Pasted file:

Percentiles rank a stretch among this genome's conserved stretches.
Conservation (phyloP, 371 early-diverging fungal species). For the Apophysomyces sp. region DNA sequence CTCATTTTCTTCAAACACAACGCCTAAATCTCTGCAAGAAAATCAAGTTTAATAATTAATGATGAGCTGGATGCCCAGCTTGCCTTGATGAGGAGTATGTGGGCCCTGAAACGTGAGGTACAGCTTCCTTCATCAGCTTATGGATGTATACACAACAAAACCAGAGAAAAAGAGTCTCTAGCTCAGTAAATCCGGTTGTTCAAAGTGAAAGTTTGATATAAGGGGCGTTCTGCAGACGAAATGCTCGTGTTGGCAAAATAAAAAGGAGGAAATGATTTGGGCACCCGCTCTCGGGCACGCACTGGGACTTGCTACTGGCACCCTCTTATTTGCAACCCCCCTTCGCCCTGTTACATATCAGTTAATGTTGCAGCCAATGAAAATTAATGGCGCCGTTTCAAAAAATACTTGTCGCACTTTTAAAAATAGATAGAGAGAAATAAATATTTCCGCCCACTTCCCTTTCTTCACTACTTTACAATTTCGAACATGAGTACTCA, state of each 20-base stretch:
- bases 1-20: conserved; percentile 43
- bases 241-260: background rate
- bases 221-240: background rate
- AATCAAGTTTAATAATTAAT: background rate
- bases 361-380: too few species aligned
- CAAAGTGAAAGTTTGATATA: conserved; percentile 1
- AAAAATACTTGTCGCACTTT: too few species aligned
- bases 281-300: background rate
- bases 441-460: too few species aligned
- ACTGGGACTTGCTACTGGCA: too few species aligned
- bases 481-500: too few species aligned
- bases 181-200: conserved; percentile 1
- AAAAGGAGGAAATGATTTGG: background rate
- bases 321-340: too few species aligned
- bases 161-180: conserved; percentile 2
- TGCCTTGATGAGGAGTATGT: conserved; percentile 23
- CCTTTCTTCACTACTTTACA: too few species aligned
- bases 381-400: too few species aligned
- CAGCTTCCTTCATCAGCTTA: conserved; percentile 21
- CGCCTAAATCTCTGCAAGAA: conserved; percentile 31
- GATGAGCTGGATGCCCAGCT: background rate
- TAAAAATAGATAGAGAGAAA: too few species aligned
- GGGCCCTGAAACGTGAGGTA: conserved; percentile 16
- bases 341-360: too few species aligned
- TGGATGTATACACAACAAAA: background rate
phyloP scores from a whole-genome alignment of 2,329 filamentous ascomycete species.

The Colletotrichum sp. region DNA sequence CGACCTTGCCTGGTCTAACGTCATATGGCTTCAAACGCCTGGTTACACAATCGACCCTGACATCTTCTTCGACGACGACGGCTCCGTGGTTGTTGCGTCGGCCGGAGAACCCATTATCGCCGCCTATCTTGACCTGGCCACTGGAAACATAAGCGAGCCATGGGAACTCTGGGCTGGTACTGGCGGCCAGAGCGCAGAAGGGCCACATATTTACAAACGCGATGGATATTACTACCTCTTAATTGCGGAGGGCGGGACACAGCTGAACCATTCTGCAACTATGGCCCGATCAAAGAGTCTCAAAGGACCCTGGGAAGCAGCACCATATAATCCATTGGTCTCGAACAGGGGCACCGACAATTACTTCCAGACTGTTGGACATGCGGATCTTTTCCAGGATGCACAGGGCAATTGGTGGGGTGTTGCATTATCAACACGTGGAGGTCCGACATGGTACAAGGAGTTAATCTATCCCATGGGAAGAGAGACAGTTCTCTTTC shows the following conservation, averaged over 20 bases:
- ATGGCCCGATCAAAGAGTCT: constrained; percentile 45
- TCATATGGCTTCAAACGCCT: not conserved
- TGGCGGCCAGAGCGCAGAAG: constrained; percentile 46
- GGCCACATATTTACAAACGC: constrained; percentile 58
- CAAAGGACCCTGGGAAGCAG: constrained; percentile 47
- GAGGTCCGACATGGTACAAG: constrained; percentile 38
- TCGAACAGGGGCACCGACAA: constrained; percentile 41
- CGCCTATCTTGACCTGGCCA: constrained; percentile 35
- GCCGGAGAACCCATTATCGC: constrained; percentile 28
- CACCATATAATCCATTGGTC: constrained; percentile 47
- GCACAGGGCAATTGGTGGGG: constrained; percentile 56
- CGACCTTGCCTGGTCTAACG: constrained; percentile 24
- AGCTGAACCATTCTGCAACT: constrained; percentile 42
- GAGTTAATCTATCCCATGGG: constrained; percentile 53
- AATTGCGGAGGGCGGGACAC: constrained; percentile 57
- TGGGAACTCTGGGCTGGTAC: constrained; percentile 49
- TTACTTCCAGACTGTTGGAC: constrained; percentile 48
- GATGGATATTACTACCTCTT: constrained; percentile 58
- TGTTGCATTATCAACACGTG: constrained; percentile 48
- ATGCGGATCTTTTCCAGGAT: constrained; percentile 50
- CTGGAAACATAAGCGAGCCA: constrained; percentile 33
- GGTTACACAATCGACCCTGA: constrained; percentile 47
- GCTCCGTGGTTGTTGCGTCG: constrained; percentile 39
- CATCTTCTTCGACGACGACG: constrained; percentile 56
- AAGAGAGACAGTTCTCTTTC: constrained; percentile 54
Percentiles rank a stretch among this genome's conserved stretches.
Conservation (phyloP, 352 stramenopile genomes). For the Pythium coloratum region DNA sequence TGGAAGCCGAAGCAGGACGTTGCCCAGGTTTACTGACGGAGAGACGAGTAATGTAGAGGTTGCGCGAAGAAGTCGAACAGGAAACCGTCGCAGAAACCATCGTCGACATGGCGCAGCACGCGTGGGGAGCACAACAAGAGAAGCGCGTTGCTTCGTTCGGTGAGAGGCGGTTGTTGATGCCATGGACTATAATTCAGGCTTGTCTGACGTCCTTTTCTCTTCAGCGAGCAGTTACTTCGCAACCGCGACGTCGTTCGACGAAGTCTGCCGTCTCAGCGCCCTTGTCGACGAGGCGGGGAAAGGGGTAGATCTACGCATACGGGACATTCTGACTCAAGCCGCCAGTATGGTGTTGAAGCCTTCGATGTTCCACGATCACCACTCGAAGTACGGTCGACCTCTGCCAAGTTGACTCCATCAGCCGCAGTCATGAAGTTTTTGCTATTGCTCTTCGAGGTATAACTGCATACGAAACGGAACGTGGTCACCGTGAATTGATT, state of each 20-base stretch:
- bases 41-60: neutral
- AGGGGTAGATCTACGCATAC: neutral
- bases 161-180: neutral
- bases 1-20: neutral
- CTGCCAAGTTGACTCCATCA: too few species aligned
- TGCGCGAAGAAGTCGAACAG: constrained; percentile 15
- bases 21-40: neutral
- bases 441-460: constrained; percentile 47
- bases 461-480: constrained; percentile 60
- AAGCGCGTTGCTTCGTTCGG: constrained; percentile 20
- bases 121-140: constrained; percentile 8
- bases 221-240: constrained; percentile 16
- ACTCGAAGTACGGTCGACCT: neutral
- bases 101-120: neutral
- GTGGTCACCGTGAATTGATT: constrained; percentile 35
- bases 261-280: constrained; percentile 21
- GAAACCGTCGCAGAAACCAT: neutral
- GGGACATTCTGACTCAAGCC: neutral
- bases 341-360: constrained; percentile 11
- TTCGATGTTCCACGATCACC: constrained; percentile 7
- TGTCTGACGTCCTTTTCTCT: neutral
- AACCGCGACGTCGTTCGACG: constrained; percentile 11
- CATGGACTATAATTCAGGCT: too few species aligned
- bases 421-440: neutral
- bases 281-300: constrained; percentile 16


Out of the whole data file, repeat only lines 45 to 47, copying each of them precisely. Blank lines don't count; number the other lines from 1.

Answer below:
- TGGGAACTCTGGGCTGGTAC: constrained; percentile 49
- TTACTTCCAGACTGTTGGAC: constrained; percentile 48
- GATGGATATTACTACCTCTT: constrained; percentile 58